A leaked document showing plans to make it harder for residents in Kingston to influence decision-making at public meetings has been called an “attack on democracy”.

The Liberal Democrat administration won power in 2018 following a campaign for a “democratic, transparent and listening council”.

But now a document leaked from inside the authority details plans to limit time for public speaking, make it 10 times as difficult to bring a decision to the scrutiny panel, and other measures critics say will silence residents.

New Malden resident and campaigner James Giles said: “I am appalled and aghast at these proposals, which are an attack on our local democracy.

“The Liberal Democrats were elected on a manifesto promising to reintroduce the scrutiny panel, and promised to be a ‘listening and transparent’ council.

“Yet now they are making it virtually impossible to bring anything to scrutiny.”

Currently, it takes a petition with just 100 signatures to call a decision in, but the document suggests this will rise to 1,000 – and petitions must either be in hard copy or through the council’s own website, which requires signatories to register an account.

The council said the plans would also mean residents can no longer address full council meetings in five-minute deputations, although the authority said new arrangements will in fact "make it easier" for people to speak.

The proposals came about after a Local Government Association (LGA) report suggested a small group of campaigners is greatly overrepresented at meetings.

Mr Giles, who can often be found sitting in the public gallery at the Guildhall, said: “There is no trust in the council from residents.

“Fewer than 2,000 residents voted for the leader of the council, Liz Green, yet now she plans to remove and restrict the rights of all 165,000. This is not democracy.”

Bob Tyler, who lives in Surbiton and regularly campaigns with Mr Giles, added: “The council is trying to take us back twenty years to a time when decisions weren’t transparent, were poorly documented and residents didn’t have a voice.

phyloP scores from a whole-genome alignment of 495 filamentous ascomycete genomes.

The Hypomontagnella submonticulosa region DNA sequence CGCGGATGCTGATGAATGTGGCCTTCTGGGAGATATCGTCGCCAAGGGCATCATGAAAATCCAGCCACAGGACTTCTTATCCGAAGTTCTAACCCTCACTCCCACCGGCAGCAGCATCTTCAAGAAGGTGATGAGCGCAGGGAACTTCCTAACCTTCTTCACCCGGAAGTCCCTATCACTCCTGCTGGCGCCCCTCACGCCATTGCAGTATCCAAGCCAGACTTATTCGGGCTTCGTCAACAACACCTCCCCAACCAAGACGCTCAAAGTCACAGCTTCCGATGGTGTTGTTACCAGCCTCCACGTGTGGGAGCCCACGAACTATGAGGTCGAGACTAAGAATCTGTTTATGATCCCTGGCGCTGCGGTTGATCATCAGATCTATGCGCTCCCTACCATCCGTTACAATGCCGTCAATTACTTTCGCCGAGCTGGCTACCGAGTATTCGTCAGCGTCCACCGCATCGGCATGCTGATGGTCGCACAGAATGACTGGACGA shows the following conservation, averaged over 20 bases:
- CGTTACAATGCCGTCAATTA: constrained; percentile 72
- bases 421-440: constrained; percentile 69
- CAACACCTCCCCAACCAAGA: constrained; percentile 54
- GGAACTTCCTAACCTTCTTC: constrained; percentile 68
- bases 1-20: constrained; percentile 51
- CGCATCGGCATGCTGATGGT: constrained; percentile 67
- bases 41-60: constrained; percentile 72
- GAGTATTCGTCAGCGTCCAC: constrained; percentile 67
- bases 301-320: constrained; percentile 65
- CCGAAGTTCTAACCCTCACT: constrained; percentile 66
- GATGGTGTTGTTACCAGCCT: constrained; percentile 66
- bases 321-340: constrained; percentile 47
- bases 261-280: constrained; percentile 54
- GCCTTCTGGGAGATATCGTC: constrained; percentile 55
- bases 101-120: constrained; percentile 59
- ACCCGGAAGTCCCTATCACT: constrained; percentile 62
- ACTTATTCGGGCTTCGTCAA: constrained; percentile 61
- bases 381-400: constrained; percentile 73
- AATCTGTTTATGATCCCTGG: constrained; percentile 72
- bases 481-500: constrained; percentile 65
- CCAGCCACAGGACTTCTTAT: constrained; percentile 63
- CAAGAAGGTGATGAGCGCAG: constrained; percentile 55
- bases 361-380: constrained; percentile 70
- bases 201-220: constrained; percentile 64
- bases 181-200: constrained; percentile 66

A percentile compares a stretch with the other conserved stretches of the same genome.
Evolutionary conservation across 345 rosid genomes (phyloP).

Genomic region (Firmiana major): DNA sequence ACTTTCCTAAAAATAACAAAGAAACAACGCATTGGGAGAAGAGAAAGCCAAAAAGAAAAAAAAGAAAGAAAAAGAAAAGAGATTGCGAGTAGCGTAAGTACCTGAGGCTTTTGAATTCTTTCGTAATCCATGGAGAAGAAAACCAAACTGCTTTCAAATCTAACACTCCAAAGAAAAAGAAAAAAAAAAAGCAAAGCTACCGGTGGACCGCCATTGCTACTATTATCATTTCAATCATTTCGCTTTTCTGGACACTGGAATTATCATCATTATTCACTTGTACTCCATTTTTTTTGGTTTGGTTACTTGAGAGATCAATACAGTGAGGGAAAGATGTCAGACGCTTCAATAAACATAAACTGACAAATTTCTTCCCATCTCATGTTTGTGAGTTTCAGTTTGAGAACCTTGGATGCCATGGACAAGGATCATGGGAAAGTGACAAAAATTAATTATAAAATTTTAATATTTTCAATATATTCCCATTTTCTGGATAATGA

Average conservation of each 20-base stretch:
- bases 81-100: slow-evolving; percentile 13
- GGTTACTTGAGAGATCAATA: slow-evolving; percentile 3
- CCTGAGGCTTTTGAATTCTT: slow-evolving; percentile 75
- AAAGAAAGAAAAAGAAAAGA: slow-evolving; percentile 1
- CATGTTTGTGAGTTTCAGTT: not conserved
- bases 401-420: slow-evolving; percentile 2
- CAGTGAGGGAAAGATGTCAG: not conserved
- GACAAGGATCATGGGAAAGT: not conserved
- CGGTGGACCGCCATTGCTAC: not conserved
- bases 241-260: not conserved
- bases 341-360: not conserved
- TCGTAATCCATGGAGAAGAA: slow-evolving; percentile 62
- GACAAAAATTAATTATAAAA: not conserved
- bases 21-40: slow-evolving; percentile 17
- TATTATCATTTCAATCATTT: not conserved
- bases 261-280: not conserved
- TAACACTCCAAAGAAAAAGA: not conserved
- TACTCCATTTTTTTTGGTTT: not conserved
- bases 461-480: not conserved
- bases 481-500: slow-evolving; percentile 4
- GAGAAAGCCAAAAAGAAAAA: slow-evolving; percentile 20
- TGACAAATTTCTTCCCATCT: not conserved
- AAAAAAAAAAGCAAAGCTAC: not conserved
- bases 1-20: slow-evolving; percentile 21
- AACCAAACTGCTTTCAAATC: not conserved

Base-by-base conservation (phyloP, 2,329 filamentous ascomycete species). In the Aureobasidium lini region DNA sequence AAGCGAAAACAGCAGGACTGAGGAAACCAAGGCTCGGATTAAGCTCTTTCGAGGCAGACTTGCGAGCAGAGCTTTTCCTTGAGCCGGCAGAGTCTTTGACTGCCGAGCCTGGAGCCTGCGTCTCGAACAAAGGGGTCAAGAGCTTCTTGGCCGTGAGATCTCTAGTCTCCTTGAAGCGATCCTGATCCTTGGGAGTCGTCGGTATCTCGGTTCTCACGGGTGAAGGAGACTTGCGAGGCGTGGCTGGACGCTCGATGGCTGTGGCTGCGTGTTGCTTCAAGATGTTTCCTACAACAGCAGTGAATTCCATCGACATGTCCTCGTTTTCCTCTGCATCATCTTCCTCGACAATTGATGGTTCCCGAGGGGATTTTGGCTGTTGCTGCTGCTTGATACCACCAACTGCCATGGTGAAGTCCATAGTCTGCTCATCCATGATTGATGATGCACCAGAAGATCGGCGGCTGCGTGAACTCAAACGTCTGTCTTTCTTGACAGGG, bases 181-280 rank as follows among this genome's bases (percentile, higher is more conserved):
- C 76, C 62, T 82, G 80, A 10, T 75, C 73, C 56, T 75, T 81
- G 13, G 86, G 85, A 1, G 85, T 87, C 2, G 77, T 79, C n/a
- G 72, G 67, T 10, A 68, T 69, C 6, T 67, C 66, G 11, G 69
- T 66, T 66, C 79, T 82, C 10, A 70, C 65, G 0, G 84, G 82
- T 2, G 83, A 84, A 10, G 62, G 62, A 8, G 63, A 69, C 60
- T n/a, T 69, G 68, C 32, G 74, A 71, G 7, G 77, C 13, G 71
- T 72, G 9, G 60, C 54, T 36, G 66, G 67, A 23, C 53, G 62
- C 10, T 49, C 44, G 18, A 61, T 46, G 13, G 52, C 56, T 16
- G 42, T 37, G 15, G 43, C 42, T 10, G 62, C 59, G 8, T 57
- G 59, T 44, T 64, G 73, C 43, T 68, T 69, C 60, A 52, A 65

“As a resident who has brought an item to the scrutiny panel, I find it disturbing that the council are now trying to take that right away from me and my neighbours.

“Their petition system is a nightmare, and this will completely disenfranchise large swathes of the borough.”

A Kingston Council spokesman pointed to the LGA review.

He said: “Their report highlights that our constitutional processes are outdated and confusing, and present a risk that a vocal minority of local residents who may or may not represent the views of the wider community could have a disproportionate influence on decision making.

“Our proposals are designed to directly address these concerns and improve decision making and the way in which we engage with people so that we are fully informed of the issues of concern to our local communities.

"Under the council’s constitution, residents are permitted to speak at Full Council via deputations, petitions or community motions for up to five minutes. In the case of petitions and motions you cannot speak unless 500 signatures have been collected.

“No final decisions have yet been taken.”

The plans will be discussed with councillors and then at upcoming committees, and are expected to be in place from September.